Police Commissioner says ‘100s’ of officers ‘shouldn’t be working’

Jon Kay horrified by Met Police Commissioner admission

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In light of Met Police officer David Carrick admitting to being a serial rapist, the organisation is investigating the force once again. BBC Breakfast host Jon Kay spoke to Mark Rowley on Tuesday’s show to find out why such instances have been coming to light and ask about the changes being made to the force. He was left bewildered when Rowley admitted “hundreds” of officers “shouldn’t be working” for the Metropolitan Police.

Carrick, 48, recently pleaded guilty to 49 offences that spanned across decades.

The force has apologised after it was revealed he had come to the attention of police over nine incidents between 2000 and 2021.

As Rowley pledged to “restore integrity” in the police, Kay told him: “Okay, but the trouble is we’ve heard all this before, haven’t we?

“After the murder of Sarah Everard, your force proclaimed that it was committed to protecting women. Now it emerges that at that very time, you weren’t even checking the records of David Carrick!”

“That decision is, in my mind, not defensible,” Rowley replied. “All I can speak to is my record in the last four months.

“I’ve launched an anticorruption and abuse command, I’ve got 30 percent more officers into that.

“We’ve done public and internal appeals which have generated 250 more investigations.

“We’re systematically reviewing every member of police staff and police officers who we have any historic flags against or has been involved in any domestic abuse or sexual violence.

“I’m sure some of those will turn out to be nothing of concern, but many of them will turn out to be of concern.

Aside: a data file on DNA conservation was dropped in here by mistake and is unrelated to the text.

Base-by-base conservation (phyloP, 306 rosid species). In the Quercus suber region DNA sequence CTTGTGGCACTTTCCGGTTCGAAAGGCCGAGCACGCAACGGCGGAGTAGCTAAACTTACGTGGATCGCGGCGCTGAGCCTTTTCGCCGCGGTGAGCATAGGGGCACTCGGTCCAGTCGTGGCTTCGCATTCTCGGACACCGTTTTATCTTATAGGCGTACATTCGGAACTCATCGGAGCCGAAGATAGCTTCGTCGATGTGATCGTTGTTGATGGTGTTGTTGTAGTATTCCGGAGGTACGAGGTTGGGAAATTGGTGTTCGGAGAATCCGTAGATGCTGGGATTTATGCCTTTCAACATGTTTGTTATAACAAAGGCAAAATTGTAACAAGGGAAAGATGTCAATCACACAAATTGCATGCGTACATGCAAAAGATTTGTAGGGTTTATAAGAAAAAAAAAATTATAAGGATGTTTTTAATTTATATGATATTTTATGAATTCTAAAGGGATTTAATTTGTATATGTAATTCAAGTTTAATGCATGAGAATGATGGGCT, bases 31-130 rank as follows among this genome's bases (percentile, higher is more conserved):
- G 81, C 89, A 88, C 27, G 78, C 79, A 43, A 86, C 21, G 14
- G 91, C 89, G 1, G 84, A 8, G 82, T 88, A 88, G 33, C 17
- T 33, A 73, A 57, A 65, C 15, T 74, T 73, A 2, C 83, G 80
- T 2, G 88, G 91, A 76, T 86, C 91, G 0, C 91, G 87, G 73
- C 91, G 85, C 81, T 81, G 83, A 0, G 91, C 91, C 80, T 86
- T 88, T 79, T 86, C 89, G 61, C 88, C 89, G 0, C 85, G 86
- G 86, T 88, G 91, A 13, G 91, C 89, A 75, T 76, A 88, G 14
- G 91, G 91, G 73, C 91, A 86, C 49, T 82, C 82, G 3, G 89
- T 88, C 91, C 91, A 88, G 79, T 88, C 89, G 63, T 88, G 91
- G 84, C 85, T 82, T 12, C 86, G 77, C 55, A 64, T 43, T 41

“And I’ve been candid, I’ve got tens of thousands of fantastic men and women but I’ve got hundreds who shouldn’t be here.”

As he continued, Kay interrupted to repeat: “Hundreds? Sorry, let’s just stop there.

“Hundreds? Hundreds, you say, that shouldn’t be here!

“So you say that a woman could go and report a crime today and speak to a police officer, and that police officer might be facing right now an investigation into potential sexual or domestic abuse, and she won’t know?”

“People facing investigations for anything serious now, we’re being much tougher on,” Rowley responded.

“We’re suspending more people. I am not going to turn around trust by doing this interview with you today.

“Trust is going to be rebuilt when people see that we’ve rebuilt our foundations, that our integrity is stronger.

“That’s what’s going to make a difference. So, just beyond the results, beyond this work we’re doing and just beyond the removal of the minority that is problematic officers who need taking out of the organisation.”

“So, these 800 officers who are now being checked and investigated over allegations of sexual and domestic abuse, are they still working, potentially, this morning?” Kay asked.

“So, we’re reviewing those cases,” Rowley replied. “All of those cases have been looked at previously and given our track record is why we’re looking back again.

“Some of them will be instances where a neighbour has heard voices next door, we’ve turned up and there’s clearly nothing of concern. Others will be behaviour that is very concerning.”

BBC Breakfast airs weekdays from 6am on BBC One.

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